Birth siblings are family, too. I consider my daughter’s birth parents and birth siblings as extended family and treat them accordingly, as a part of my daughter’s life. “According to the 2007 National Survey of Adoptive parents, 71% of adopted children have known birth siblings.”
Considering that high percentage, conversation regarding birth siblings is very important.
My daughter has three older birth siblings, two brothers, and a sister. I want her to have a relationship with her siblings and to have a relationship with her birth parents. Both are equally important. My responsibility in forming and maintaining this relationship is very important. It is also important that I share the information correctly at the appropriate time based on her development. That is why they have been included in my daughter’s story from the beginning.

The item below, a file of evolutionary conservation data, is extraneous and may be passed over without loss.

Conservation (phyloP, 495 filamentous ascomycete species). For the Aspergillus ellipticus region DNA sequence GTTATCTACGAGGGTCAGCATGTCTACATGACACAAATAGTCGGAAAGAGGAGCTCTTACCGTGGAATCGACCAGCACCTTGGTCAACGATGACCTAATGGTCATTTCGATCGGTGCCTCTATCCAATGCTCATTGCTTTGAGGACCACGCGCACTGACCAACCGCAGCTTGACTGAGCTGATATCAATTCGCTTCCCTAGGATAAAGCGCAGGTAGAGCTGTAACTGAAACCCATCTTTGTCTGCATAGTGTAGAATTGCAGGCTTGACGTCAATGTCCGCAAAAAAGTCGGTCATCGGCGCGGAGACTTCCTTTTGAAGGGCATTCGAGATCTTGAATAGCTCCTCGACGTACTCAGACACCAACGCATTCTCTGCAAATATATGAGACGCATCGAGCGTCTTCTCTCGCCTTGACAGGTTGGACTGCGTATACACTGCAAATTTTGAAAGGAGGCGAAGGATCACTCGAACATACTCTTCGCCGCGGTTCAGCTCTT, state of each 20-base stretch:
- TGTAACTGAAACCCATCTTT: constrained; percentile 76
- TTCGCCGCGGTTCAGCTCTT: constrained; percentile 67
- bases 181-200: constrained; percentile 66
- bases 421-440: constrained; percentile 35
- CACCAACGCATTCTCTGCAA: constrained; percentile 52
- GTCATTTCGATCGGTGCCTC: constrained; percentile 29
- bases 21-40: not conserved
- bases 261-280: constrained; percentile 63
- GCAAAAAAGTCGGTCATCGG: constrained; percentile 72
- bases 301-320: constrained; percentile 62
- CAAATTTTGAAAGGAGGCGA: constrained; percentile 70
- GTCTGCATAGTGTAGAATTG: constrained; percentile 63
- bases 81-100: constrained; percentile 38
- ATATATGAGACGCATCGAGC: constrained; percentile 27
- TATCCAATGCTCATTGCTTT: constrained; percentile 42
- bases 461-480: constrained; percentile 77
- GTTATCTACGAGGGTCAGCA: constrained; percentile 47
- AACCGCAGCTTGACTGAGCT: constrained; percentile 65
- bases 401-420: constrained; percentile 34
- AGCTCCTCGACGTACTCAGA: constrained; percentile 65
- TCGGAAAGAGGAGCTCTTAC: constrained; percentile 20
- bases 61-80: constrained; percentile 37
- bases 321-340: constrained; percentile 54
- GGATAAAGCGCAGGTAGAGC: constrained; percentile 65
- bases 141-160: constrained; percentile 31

During our visits with our daughter’s birth family, the birth siblings are just as excited as her birth mother to see her. They love getting on the floor, playing with her, and giving “piggyback” rides. Our daughter is still too young to fully understand the dynamics, but we talk to her about it so it isn’t a secret and is second nature to discuss.
I do expect to have questions in the future about her birth family. I want to keep every conversation positive. I also want the conversation to be open and constant. That is also why I am so happy that we have an open adoption so my daughter’s birth family can help answer these questions.